Skip to content
Join our Newsletter

Lung-cancer screening program launches with seven sites on Island

Health Minister Adrian Dix unveiled a lung-cancer screening program at 36 sites around the province Wednesday, aiming to detect cancer earlier in high-risk people. B.C.
British Columbia Health Minister Adrian Dix speaks during a press conference in Victoria on Dec. 21, 2021. B.C. has launched the country’s first province-wide lung cancer screening program for residents who are at high risk of getting the disease. THE CANADIAN PRESS/Chad Hipolito

Health Minister Adrian Dix unveiled a lung-cancer screening program at 36 sites around the province Wednesday, aiming to detect cancer earlier in high-risk people.

B.C. is the first province to introduce a province-wide lung-screening program, according to the Health Ministry. The annual operating cost is $2.75 million, while the start-up cost to provide specialized software to interpret the scans included $1.9 million from the B.C. Cancer Foundation and $800,000 from the Canadian Partnership Against Cancer. The lung-cancer screening program is in addition to the already established provincial breast and colon-cancer screening programs.

“It is our aspiration and our goal not to be the only one in Canada, not to be first in Canada, but for this program to go from here — with its success and its impact on patients — to every part of our country,” said Dix.

The lung cancer screening program expects to screen nearly 10,000 eligible patients in the first year — increasing by about 15 per cent a year to reach 20,000 patients in 2030 — and annually diagnose about 150 lung cancers that wouldn’t otherwise be caught.

On Vancouver Island, the screening will be done in Victoria’s two main hospitals, along with Saanich Peninsula Hospital, Cowichan District Hospital in Duncan, Nanaimo Regional General Hospital, and North Island Hospitals in Comox Valley and Campbell River, said Dix.

B.C. has the lowest rate of lung cancer in Canada.

The screening program will use existing low-dose computed tomography (CT) scans. Asked if the province has adequate staffing for the screening program, Dix said: “We do — that’s why we’re launching [today].”

With respect to concern about wait times for imaging and cancer treatment, Dix said that’s why in 2020, the province created a 10-year provincial cancer plan that included a commitment to new cancer centres in Nanaimo as well as Burnaby and Surrey.

Lung cancer is the most common cancer in Canada and worldwide, primarily affecting people age 50 and older. Tobacco use of 20 years or more is the most common cause.

Dr. Stephen Lam, medical director of the B.C. Cancer Lung Screening Program, who is leading the program’s implementation, said seven people die of lung cancer every day in B.C., “with 70 per cent of all cases diagnosed at an advanced stage.”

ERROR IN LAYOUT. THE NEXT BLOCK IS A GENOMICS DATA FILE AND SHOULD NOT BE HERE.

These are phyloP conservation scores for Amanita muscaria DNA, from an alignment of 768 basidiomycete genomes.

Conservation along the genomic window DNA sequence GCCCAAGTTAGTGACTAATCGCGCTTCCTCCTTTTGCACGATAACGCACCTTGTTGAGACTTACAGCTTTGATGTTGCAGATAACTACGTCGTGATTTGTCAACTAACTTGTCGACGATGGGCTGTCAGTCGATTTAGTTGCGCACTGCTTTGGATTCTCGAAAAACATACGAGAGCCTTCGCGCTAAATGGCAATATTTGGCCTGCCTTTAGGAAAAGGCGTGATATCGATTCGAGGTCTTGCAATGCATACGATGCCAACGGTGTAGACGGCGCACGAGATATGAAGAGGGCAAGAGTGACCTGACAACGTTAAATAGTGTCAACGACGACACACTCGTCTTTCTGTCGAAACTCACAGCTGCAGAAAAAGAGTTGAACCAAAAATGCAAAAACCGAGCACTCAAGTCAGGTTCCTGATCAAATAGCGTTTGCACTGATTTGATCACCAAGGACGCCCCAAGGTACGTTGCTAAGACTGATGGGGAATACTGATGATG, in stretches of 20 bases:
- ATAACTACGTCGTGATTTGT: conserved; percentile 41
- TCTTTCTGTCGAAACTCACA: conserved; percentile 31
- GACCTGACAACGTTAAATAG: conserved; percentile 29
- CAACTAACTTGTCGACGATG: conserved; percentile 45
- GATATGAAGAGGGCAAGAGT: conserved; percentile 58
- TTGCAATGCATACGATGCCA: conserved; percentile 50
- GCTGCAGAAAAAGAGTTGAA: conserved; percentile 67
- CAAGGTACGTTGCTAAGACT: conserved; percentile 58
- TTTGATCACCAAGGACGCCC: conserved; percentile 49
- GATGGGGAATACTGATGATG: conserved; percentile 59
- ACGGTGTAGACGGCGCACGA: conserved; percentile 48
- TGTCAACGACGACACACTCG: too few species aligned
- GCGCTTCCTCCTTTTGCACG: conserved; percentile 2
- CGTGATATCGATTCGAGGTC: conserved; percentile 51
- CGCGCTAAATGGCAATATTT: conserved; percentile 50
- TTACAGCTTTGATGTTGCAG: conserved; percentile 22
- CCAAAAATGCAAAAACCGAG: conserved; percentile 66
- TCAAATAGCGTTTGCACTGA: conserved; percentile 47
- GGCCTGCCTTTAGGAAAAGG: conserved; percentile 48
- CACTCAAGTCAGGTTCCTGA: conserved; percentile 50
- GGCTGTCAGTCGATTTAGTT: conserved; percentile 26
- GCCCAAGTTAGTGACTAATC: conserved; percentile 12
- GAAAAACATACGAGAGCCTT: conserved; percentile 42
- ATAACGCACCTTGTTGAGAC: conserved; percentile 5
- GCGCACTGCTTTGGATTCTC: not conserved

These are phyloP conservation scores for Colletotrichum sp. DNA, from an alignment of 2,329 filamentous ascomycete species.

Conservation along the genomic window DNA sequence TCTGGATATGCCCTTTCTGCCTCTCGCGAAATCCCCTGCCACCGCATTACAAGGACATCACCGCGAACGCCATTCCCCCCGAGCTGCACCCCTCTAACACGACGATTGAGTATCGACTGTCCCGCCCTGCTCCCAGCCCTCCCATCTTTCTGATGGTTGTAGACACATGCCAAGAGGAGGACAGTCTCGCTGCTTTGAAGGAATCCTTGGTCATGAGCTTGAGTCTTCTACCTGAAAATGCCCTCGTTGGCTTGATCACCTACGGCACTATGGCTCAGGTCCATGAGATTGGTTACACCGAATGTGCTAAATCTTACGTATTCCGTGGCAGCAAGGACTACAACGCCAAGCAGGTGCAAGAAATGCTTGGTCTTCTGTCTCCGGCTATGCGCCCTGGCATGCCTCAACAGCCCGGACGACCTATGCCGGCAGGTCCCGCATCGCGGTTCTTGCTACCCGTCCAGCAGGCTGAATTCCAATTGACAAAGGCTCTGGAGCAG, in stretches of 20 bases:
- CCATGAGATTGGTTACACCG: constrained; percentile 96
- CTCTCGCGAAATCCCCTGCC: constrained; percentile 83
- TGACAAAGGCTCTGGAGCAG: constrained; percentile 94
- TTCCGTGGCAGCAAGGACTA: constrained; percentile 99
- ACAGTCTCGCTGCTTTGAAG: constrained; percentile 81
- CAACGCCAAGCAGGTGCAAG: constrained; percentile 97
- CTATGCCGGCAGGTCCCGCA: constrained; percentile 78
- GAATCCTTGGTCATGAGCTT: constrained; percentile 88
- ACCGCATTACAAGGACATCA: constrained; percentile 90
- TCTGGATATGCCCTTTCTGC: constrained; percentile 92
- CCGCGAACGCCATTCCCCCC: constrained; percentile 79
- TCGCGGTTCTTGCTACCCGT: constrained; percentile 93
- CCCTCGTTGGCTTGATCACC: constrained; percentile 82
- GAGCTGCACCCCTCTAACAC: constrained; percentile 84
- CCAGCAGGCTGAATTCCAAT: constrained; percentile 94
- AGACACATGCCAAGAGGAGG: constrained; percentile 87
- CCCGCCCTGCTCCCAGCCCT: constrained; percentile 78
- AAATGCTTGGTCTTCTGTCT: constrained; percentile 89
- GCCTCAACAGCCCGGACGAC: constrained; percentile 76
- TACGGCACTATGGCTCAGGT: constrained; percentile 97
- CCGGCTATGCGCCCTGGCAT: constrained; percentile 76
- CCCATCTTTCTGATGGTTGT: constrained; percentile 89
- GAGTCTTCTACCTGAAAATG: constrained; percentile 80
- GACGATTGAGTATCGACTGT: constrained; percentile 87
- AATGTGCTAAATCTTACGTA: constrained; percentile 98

The lung cancer screening program aims to change that trend by detecting the majority of lung cancers at an early stage.

Dr. Kim Nguyen Chi, chief medical officer for B.C. Cancer, said earlier detection of cancer means treatment that can be “less invasive and have faster recovery and higher rates of cure.”

Eligible participants currently include those between 55 and 74 who smoke or previously smoked, or have a smoking history of 20 years or more.

The province is encouraging patients who meet the above criteria to call the Lung Screening Program at 1 877-717-5864 to complete a consultation and risk assessment to determine eligibility.

The goal is to catch the disease before symptoms appear — there are often no symptoms with early-stage lung cancer, and when symptoms do appear, they are often from the spread of the disease.

Symptoms of advanced lung cancer may include: a new, changing or worsening cough, sudden shortness of breath when walking or exercising, blood in sputum, wheezing unrelated to asthma or infection, hoarse voice, repeated cases of pneumonia or bronchitis, fever, weakness, weight loss, chest pain, difficulty swallowing and swollen lymph nodes in the neck.

One in two people will develop cancer in their lifetime, said Dix, noting that because people are living longer, the province can expect to see more age-related cancer, in particular over the next 15 years.

Warren Clarmont, provincial director of Indigenous Cancer Control at B.C. Cancer, said Indigenous people experience a higher incidence of lung cancer than other B.C. residents. He anticipates a province-wide lung-screening program will help “reduce barriers” to access for eligible First Nations, Métis and Inuit people.

[email protected]

For those who want to quit smoking, Lung Cancer Canada suggests the following resources in B.C.:

HealthLink BC - -

B.C. Smoking Cessation Program -